Spruce and Maple Music
SMM 1008

Starting off a CD with an a cappella number is a gutsy move. But Alice Gerrard and producer Laurie Lewis are gutsy musicians. Bittersweet, Alice’s first solo CD in ten years, finds the two friends combining their considerable talents to showcase thirteen strong originals by Alice. Laurie and her cohorts came up with sparse, understated arrangements, then Alice stepped up, bared her soul, and sang her heart out with quiet intensity. As she said, “I finally decided…it was time for me to do a complete album in my own voice—my songs.”

As the founder of the Old-Time Herald, Alice might be expected to deliver a project with an old-time feel. Instead, supported by Bryan Sutton, Todd Phillips, Stuart Duncan, Tom Rozum, Rob Ickes and the gentle harmonies of Laurie and Tom, she explores multiple musical avenues such as the funky blues of “Somebody Have Mercy,” the rock-and-roll rhythm of “Unexpected Love,” the pulsing slow-dance intensity of “Maybe This Time,” and the jazzy “Payday At The Mill.” On the latter, Alice gives a nod to her politics as she sings about a weekday working woman, a weekend queen/A time clock lady with a lazy dream who is just right for Saturday night because it’s payday at the mill. Only the stark modal tones and clawhammer banjo of “Borderland” hark back to some of Alice’s seminal work.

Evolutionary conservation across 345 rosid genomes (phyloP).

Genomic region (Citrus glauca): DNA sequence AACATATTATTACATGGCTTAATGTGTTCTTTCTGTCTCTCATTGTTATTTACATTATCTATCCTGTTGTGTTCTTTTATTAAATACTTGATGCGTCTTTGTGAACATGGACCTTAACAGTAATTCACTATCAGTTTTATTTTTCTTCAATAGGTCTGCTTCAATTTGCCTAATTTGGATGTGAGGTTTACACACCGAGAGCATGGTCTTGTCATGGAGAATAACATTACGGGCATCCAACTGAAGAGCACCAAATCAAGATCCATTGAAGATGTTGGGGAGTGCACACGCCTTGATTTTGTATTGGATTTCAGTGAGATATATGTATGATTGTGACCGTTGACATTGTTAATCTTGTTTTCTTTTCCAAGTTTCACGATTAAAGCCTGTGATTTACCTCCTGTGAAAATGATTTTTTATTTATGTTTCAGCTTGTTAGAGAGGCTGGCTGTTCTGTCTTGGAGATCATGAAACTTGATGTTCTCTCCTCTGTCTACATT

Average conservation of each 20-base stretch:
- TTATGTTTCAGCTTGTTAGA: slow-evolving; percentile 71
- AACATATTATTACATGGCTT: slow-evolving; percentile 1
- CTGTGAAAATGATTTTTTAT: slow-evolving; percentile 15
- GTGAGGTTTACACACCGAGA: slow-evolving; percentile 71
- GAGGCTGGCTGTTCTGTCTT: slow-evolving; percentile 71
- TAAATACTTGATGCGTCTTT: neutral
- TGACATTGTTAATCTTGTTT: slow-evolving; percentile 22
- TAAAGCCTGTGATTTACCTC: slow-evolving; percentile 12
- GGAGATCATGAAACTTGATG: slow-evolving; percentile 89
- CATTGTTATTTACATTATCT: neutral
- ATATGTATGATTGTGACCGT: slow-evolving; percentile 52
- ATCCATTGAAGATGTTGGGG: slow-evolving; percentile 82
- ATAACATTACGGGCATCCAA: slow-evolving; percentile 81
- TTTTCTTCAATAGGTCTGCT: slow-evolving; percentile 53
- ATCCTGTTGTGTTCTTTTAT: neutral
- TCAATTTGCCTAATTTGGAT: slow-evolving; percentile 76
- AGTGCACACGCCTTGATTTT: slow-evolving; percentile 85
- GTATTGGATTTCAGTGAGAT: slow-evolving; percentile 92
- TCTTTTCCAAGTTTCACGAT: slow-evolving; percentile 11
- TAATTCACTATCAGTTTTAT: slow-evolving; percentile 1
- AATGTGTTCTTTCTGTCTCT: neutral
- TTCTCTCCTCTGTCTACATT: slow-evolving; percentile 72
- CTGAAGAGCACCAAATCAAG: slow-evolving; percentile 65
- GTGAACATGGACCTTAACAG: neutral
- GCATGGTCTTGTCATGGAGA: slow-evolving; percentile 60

I have long been a big fan of Alice’s songwriting from her early “Mary Johnson” and “Beaufort County Jail” to “Agate Hill” from her 1994 album Pieces Of My Heart. But the songs on Bittersweet have a particular richness that perhaps comes from a long life lived well. For Alice, it’s not all roses, but it’s not all snow, either. If the words of the title number speak of trying to hold on like a tumble-down house, the last song jauntily proclaims: sitting in the sun feeling sexy…sun keep a-shining on me. And I hope it does Alice, for years to come. Thanks for sharing your heart on this outstanding album. (Spruce & Maple Music, P.O. Box 9417, Berkeley, CA 94709,

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